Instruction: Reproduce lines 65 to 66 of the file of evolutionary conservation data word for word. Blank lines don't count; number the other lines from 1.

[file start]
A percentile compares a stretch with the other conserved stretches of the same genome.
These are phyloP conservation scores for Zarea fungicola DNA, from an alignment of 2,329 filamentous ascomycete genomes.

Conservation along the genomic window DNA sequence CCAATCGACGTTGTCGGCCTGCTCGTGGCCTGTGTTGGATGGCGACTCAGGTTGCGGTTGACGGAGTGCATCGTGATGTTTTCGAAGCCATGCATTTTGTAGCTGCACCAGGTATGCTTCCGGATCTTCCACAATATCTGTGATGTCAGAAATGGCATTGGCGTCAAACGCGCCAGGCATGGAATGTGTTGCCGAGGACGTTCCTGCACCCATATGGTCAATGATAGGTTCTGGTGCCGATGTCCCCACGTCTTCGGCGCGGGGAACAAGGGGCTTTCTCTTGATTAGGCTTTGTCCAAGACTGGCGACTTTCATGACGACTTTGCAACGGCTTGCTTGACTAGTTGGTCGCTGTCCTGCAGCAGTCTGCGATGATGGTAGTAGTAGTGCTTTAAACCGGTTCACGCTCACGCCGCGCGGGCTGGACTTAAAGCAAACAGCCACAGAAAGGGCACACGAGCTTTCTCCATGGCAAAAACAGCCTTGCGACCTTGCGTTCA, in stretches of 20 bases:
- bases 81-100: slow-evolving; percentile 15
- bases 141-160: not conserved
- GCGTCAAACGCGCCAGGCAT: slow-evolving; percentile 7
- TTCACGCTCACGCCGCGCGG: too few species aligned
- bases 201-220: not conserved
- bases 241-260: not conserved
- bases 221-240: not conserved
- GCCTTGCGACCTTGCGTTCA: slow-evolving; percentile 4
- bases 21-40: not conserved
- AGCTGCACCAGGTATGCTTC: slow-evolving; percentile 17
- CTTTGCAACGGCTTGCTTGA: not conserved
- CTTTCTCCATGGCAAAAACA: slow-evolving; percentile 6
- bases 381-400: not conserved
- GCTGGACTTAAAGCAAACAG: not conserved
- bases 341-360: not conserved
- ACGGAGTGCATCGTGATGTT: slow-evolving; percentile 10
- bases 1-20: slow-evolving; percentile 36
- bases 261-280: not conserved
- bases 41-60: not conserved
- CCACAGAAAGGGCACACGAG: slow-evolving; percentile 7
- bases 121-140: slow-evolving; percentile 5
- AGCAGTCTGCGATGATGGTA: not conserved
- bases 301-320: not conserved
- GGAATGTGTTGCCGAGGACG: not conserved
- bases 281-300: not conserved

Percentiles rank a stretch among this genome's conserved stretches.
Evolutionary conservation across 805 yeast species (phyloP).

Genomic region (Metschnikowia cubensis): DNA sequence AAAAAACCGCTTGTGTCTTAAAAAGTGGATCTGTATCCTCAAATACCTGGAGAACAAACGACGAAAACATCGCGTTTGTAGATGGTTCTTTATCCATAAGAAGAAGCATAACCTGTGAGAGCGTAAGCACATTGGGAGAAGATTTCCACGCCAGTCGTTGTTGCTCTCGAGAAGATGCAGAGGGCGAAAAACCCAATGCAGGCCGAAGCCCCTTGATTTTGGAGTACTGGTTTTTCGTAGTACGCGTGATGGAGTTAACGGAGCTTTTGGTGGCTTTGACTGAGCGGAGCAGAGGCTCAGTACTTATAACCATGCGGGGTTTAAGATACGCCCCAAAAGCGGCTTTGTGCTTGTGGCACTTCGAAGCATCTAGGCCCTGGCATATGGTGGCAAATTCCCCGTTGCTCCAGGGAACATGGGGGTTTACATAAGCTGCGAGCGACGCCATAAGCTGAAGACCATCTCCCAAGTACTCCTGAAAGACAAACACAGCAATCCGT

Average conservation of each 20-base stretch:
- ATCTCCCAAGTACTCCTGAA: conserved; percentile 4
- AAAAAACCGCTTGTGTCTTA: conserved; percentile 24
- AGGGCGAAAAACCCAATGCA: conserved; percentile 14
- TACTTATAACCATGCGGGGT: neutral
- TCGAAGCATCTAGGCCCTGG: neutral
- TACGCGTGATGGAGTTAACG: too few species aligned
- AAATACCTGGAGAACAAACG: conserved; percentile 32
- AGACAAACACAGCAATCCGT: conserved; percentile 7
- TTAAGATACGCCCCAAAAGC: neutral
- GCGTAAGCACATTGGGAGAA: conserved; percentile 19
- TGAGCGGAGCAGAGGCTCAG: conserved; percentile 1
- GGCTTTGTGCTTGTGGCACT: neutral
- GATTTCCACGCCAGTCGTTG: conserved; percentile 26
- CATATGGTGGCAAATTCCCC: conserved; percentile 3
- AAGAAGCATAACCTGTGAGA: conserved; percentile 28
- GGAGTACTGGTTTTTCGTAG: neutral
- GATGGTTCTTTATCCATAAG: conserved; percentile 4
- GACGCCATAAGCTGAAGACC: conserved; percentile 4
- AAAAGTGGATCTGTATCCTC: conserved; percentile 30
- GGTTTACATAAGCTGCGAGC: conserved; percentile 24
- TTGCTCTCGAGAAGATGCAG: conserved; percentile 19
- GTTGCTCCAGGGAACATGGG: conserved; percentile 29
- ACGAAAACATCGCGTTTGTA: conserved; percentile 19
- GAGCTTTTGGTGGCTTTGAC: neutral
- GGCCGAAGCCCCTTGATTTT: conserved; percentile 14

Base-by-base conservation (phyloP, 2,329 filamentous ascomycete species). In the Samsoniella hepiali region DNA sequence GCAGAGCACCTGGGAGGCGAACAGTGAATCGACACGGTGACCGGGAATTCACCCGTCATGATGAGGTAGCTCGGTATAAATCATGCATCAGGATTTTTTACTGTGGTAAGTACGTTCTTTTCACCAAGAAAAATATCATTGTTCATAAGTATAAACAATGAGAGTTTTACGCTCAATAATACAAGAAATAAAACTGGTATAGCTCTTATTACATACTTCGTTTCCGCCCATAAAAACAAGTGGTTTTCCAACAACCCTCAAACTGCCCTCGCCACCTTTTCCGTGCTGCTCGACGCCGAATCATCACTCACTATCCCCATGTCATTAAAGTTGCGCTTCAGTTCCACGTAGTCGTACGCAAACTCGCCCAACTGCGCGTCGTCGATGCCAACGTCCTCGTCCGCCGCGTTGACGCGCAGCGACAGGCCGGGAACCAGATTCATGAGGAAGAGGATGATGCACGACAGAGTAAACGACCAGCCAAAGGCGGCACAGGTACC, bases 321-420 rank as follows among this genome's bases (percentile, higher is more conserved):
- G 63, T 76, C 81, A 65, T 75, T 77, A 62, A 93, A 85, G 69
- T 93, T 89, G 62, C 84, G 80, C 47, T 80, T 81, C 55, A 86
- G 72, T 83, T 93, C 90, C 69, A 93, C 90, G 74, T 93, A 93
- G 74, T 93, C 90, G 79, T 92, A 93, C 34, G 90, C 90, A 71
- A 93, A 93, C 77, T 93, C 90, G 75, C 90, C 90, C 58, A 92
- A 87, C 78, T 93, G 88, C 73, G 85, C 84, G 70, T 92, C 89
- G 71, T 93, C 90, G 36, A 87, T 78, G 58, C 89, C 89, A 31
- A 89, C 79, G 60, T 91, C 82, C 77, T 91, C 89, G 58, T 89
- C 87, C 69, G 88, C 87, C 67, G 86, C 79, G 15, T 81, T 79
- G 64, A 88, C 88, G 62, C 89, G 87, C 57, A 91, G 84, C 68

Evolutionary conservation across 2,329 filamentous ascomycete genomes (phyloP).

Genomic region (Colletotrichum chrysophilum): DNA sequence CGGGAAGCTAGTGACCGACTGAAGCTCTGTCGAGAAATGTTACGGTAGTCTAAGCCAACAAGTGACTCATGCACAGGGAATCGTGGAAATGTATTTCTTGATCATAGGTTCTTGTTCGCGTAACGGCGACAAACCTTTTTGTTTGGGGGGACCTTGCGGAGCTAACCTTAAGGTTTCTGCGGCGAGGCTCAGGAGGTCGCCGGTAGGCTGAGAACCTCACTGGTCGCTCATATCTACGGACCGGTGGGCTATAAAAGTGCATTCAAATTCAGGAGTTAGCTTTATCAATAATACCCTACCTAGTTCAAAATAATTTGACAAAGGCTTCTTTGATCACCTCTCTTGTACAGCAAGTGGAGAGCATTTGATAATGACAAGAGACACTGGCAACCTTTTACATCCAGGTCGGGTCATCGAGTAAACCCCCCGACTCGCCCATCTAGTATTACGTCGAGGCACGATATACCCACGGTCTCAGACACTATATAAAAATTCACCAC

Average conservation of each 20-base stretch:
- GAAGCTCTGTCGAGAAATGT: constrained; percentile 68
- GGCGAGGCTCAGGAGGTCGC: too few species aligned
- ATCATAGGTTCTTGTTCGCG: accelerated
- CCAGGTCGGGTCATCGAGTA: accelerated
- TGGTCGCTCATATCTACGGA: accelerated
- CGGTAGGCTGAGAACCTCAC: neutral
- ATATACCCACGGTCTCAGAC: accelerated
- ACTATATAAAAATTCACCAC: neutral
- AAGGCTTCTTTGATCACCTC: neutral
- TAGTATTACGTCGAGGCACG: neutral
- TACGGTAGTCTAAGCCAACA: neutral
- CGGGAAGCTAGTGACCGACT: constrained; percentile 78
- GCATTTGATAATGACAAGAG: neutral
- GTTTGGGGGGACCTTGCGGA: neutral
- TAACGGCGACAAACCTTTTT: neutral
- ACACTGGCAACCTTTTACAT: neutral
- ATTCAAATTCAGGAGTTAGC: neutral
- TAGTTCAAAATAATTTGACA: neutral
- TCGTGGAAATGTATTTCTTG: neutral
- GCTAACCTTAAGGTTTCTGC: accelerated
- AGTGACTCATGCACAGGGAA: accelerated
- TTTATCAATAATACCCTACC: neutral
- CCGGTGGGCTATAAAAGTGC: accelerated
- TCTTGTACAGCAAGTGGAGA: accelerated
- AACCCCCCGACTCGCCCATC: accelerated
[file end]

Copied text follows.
- G 71, T 93, C 90, G 36, A 87, T 78, G 58, C 89, C 89, A 31
- A 89, C 79, G 60, T 91, C 82, C 77, T 91, C 89, G 58, T 89